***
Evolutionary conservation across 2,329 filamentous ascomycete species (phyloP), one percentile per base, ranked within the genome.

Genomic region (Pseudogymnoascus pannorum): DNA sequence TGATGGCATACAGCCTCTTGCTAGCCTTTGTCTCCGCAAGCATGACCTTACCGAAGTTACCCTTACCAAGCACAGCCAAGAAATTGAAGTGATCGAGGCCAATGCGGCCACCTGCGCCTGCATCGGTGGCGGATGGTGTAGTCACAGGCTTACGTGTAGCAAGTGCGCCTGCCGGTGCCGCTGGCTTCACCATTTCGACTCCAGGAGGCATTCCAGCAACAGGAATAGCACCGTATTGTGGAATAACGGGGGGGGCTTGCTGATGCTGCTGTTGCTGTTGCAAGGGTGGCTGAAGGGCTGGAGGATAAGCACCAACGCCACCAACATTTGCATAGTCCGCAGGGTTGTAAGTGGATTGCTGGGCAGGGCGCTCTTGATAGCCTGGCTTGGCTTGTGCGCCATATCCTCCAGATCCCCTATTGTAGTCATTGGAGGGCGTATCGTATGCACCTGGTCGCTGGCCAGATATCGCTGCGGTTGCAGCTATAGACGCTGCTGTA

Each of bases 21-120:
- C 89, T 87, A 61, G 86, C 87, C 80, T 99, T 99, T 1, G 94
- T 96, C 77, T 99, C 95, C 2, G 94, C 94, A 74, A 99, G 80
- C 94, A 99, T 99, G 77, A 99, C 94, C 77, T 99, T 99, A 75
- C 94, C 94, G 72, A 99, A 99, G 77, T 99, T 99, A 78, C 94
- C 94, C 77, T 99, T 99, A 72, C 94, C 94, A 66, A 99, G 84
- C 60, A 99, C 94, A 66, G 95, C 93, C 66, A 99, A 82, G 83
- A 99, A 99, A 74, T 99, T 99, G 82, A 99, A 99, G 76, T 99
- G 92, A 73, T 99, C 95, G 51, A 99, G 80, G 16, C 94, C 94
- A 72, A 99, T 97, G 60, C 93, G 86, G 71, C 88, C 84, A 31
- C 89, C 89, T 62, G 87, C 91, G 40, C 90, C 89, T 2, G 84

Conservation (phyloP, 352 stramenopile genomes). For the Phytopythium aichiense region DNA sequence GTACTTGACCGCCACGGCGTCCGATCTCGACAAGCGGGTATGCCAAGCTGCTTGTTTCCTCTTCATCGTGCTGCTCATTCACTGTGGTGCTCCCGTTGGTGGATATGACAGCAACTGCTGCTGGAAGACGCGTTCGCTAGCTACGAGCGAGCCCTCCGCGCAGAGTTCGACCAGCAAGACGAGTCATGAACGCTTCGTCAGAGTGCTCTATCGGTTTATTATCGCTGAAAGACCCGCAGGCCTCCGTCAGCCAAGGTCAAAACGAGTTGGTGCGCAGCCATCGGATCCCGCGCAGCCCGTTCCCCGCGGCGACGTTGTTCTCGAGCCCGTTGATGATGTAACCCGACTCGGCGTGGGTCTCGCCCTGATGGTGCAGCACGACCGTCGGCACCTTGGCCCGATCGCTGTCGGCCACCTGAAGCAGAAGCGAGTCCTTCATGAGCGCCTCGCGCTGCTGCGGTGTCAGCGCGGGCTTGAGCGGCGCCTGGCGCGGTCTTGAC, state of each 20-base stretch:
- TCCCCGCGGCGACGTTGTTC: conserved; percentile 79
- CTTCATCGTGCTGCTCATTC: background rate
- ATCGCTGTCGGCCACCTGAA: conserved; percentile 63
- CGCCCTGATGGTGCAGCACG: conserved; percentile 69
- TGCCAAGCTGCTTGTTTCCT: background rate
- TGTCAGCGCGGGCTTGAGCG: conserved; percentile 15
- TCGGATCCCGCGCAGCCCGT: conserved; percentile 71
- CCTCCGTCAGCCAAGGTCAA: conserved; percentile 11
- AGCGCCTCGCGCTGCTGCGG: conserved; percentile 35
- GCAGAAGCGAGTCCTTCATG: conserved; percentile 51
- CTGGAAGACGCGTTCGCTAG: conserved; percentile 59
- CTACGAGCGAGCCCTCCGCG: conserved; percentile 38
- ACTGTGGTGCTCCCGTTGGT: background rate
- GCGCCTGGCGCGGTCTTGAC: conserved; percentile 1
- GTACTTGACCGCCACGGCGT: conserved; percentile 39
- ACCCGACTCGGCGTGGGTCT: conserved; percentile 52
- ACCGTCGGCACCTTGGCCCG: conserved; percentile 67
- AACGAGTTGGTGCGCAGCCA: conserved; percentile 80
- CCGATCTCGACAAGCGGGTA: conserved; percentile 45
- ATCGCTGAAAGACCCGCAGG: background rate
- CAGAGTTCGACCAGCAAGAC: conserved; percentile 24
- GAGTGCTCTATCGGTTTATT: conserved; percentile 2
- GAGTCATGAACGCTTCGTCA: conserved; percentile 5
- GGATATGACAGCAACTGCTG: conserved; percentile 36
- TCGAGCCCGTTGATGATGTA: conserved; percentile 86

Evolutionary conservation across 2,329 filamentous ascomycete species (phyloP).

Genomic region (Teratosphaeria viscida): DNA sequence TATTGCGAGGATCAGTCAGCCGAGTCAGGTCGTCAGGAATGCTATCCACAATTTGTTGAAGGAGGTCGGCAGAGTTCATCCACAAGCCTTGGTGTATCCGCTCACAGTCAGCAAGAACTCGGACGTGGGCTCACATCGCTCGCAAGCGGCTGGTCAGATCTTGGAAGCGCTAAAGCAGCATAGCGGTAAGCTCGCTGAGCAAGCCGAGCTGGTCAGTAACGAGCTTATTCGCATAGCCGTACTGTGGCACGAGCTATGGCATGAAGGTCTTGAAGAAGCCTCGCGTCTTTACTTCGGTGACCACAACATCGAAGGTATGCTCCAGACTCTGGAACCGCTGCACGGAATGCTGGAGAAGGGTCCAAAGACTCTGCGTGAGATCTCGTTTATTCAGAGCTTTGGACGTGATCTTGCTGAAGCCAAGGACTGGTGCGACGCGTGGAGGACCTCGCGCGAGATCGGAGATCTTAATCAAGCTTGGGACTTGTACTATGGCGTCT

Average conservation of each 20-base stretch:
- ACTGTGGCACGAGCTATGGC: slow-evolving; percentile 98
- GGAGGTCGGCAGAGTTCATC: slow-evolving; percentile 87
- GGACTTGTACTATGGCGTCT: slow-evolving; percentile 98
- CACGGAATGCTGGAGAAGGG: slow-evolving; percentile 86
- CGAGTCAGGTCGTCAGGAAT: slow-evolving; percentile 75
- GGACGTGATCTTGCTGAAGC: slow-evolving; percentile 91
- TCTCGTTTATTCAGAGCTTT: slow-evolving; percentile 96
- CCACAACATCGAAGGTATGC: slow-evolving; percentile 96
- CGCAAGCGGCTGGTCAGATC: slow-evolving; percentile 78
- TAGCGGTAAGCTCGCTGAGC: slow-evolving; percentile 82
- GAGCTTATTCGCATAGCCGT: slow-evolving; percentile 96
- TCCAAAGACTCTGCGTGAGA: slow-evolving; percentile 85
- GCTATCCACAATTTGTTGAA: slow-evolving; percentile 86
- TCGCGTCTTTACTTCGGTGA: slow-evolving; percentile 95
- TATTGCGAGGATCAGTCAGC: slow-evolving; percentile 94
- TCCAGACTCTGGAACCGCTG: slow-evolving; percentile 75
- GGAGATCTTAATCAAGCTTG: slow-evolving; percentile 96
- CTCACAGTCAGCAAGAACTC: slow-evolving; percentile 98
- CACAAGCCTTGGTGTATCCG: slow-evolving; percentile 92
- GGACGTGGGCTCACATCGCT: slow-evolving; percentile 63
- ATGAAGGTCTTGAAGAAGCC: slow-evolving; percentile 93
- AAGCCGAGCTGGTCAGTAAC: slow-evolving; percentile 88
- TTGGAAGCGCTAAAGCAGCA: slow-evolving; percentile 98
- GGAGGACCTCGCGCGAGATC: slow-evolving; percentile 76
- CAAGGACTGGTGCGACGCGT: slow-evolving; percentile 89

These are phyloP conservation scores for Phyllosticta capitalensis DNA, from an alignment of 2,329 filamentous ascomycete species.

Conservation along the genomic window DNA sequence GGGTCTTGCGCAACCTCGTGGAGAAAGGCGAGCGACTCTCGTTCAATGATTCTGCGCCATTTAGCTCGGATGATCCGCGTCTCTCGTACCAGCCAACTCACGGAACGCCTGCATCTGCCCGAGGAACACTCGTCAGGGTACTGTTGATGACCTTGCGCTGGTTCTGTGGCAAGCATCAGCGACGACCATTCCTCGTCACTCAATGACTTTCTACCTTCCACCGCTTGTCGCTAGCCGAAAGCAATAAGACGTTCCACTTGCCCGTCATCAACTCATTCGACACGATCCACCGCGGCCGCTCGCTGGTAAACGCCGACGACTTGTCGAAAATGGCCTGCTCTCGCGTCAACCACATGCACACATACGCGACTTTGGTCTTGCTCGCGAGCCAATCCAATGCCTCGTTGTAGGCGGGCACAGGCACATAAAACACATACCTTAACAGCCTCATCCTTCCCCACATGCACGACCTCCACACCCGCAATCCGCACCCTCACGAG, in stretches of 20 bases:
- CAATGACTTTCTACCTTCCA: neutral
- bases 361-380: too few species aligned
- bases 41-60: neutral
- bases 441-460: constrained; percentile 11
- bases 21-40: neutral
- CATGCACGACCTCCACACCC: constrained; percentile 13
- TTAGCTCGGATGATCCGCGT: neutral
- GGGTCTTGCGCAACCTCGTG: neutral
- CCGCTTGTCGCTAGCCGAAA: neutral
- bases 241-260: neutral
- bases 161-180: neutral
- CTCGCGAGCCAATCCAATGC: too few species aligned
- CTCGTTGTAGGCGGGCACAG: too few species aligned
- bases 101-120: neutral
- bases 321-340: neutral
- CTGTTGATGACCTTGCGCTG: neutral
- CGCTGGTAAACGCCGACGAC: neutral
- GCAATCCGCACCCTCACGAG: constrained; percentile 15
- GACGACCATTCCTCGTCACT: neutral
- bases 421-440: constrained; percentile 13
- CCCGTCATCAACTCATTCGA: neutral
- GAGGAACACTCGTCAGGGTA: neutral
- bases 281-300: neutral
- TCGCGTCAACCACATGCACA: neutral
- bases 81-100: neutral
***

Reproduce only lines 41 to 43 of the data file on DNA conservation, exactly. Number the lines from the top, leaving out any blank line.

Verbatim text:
Genomic region (Teratosphaeria viscida): DNA sequence TATTGCGAGGATCAGTCAGCCGAGTCAGGTCGTCAGGAATGCTATCCACAATTTGTTGAAGGAGGTCGGCAGAGTTCATCCACAAGCCTTGGTGTATCCGCTCACAGTCAGCAAGAACTCGGACGTGGGCTCACATCGCTCGCAAGCGGCTGGTCAGATCTTGGAAGCGCTAAAGCAGCATAGCGGTAAGCTCGCTGAGCAAGCCGAGCTGGTCAGTAACGAGCTTATTCGCATAGCCGTACTGTGGCACGAGCTATGGCATGAAGGTCTTGAAGAAGCCTCGCGTCTTTACTTCGGTGACCACAACATCGAAGGTATGCTCCAGACTCTGGAACCGCTGCACGGAATGCTGGAGAAGGGTCCAAAGACTCTGCGTGAGATCTCGTTTATTCAGAGCTTTGGACGTGATCTTGCTGAAGCCAAGGACTGGTGCGACGCGTGGAGGACCTCGCGCGAGATCGGAGATCTTAATCAAGCTTGGGACTTGTACTATGGCGTCT

Average conservation of each 20-base stretch:
- ACTGTGGCACGAGCTATGGC: slow-evolving; percentile 98